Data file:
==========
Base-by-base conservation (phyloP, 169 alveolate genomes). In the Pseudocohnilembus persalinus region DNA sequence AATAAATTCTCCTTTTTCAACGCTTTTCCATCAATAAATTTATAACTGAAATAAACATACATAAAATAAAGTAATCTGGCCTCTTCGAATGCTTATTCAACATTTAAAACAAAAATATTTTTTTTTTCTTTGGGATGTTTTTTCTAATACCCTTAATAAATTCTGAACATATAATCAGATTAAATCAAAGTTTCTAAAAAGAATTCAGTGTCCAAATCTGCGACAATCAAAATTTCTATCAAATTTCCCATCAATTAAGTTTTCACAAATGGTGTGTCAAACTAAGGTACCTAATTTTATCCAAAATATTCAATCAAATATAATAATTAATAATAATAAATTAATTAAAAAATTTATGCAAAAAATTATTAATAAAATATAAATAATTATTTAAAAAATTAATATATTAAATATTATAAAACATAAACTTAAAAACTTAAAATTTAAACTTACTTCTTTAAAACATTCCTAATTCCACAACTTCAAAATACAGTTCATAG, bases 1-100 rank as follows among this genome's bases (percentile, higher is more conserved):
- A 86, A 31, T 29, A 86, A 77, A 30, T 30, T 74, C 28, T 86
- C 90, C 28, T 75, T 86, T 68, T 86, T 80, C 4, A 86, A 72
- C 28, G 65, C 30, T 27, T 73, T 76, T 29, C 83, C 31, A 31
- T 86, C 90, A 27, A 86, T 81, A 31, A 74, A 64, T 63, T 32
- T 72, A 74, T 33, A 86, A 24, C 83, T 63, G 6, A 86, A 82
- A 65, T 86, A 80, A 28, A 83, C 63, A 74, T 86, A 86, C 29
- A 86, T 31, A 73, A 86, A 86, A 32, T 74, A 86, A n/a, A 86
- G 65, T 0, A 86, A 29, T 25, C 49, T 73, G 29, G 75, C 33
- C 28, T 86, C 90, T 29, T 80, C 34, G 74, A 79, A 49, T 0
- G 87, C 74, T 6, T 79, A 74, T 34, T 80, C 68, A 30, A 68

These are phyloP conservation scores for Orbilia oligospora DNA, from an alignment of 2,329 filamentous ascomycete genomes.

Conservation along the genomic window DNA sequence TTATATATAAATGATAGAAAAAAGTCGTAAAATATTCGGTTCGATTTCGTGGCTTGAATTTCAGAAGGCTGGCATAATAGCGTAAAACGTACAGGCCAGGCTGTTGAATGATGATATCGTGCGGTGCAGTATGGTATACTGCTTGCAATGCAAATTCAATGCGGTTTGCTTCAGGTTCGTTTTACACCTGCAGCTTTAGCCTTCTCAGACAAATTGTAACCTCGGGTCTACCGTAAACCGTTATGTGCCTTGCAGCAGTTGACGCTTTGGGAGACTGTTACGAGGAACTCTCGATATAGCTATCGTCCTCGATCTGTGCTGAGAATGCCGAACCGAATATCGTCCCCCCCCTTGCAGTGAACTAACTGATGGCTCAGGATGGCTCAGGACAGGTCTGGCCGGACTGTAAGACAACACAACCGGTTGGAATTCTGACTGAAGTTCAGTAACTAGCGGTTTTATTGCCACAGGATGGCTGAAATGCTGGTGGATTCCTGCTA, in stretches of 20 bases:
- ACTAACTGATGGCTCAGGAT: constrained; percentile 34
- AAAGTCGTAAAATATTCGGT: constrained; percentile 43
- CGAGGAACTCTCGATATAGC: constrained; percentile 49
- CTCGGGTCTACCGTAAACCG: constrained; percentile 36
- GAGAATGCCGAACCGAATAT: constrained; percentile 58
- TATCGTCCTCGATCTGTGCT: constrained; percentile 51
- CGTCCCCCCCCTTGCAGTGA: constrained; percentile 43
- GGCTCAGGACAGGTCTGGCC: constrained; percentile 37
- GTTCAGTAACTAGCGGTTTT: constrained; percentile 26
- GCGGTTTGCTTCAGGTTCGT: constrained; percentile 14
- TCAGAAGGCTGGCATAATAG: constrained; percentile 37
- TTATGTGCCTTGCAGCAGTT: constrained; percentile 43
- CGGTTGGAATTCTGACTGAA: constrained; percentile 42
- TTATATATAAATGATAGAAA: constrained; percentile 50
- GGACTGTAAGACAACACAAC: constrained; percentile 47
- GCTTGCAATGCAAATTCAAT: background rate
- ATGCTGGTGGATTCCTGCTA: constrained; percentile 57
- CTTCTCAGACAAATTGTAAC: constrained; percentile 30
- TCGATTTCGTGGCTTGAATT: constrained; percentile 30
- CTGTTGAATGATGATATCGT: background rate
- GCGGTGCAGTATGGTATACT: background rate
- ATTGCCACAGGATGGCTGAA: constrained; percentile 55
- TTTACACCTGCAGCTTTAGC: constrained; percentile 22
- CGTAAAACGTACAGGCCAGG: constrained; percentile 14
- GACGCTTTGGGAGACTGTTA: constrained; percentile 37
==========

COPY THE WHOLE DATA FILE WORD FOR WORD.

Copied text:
Base-by-base conservation (phyloP, 169 alveolate genomes). In the Pseudocohnilembus persalinus region DNA sequence AATAAATTCTCCTTTTTCAACGCTTTTCCATCAATAAATTTATAACTGAAATAAACATACATAAAATAAAGTAATCTGGCCTCTTCGAATGCTTATTCAACATTTAAAACAAAAATATTTTTTTTTTCTTTGGGATGTTTTTTCTAATACCCTTAATAAATTCTGAACATATAATCAGATTAAATCAAAGTTTCTAAAAAGAATTCAGTGTCCAAATCTGCGACAATCAAAATTTCTATCAAATTTCCCATCAATTAAGTTTTCACAAATGGTGTGTCAAACTAAGGTACCTAATTTTATCCAAAATATTCAATCAAATATAATAATTAATAATAATAAATTAATTAAAAAATTTATGCAAAAAATTATTAATAAAATATAAATAATTATTTAAAAAATTAATATATTAAATATTATAAAACATAAACTTAAAAACTTAAAATTTAAACTTACTTCTTTAAAACATTCCTAATTCCACAACTTCAAAATACAGTTCATAG, bases 1-100 rank as follows among this genome's bases (percentile, higher is more conserved):
- A 86, A 31, T 29, A 86, A 77, A 30, T 30, T 74, C 28, T 86
- C 90, C 28, T 75, T 86, T 68, T 86, T 80, C 4, A 86, A 72
- C 28, G 65, C 30, T 27, T 73, T 76, T 29, C 83, C 31, A 31
- T 86, C 90, A 27, A 86, T 81, A 31, A 74, A 64, T 63, T 32
- T 72, A 74, T 33, A 86, A 24, C 83, T 63, G 6, A 86, A 82
- A 65, T 86, A 80, A 28, A 83, C 63, A 74, T 86, A 86, C 29
- A 86, T 31, A 73, A 86, A 86, A 32, T 74, A 86, A n/a, A 86
- G 65, T 0, A 86, A 29, T 25, C 49, T 73, G 29, G 75, C 33
- C 28, T 86, C 90, T 29, T 80, C 34, G 74, A 79, A 49, T 0
- G 87, C 74, T 6, T 79, A 74, T 34, T 80, C 68, A 30, A 68

These are phyloP conservation scores for Orbilia oligospora DNA, from an alignment of 2,329 filamentous ascomycete genomes.

Conservation along the genomic window DNA sequence TTATATATAAATGATAGAAAAAAGTCGTAAAATATTCGGTTCGATTTCGTGGCTTGAATTTCAGAAGGCTGGCATAATAGCGTAAAACGTACAGGCCAGGCTGTTGAATGATGATATCGTGCGGTGCAGTATGGTATACTGCTTGCAATGCAAATTCAATGCGGTTTGCTTCAGGTTCGTTTTACACCTGCAGCTTTAGCCTTCTCAGACAAATTGTAACCTCGGGTCTACCGTAAACCGTTATGTGCCTTGCAGCAGTTGACGCTTTGGGAGACTGTTACGAGGAACTCTCGATATAGCTATCGTCCTCGATCTGTGCTGAGAATGCCGAACCGAATATCGTCCCCCCCCTTGCAGTGAACTAACTGATGGCTCAGGATGGCTCAGGACAGGTCTGGCCGGACTGTAAGACAACACAACCGGTTGGAATTCTGACTGAAGTTCAGTAACTAGCGGTTTTATTGCCACAGGATGGCTGAAATGCTGGTGGATTCCTGCTA, in stretches of 20 bases:
- ACTAACTGATGGCTCAGGAT: constrained; percentile 34
- AAAGTCGTAAAATATTCGGT: constrained; percentile 43
- CGAGGAACTCTCGATATAGC: constrained; percentile 49
- CTCGGGTCTACCGTAAACCG: constrained; percentile 36
- GAGAATGCCGAACCGAATAT: constrained; percentile 58
- TATCGTCCTCGATCTGTGCT: constrained; percentile 51
- CGTCCCCCCCCTTGCAGTGA: constrained; percentile 43
- GGCTCAGGACAGGTCTGGCC: constrained; percentile 37
- GTTCAGTAACTAGCGGTTTT: constrained; percentile 26
- GCGGTTTGCTTCAGGTTCGT: constrained; percentile 14
- TCAGAAGGCTGGCATAATAG: constrained; percentile 37
- TTATGTGCCTTGCAGCAGTT: constrained; percentile 43
- CGGTTGGAATTCTGACTGAA: constrained; percentile 42
- TTATATATAAATGATAGAAA: constrained; percentile 50
- GGACTGTAAGACAACACAAC: constrained; percentile 47
- GCTTGCAATGCAAATTCAAT: background rate
- ATGCTGGTGGATTCCTGCTA: constrained; percentile 57
- CTTCTCAGACAAATTGTAAC: constrained; percentile 30
- TCGATTTCGTGGCTTGAATT: constrained; percentile 30
- CTGTTGAATGATGATATCGT: background rate
- GCGGTGCAGTATGGTATACT: background rate
- ATTGCCACAGGATGGCTGAA: constrained; percentile 55
- TTTACACCTGCAGCTTTAGC: constrained; percentile 22
- CGTAAAACGTACAGGCCAGG: constrained; percentile 14
- GACGCTTTGGGAGACTGTTA: constrained; percentile 37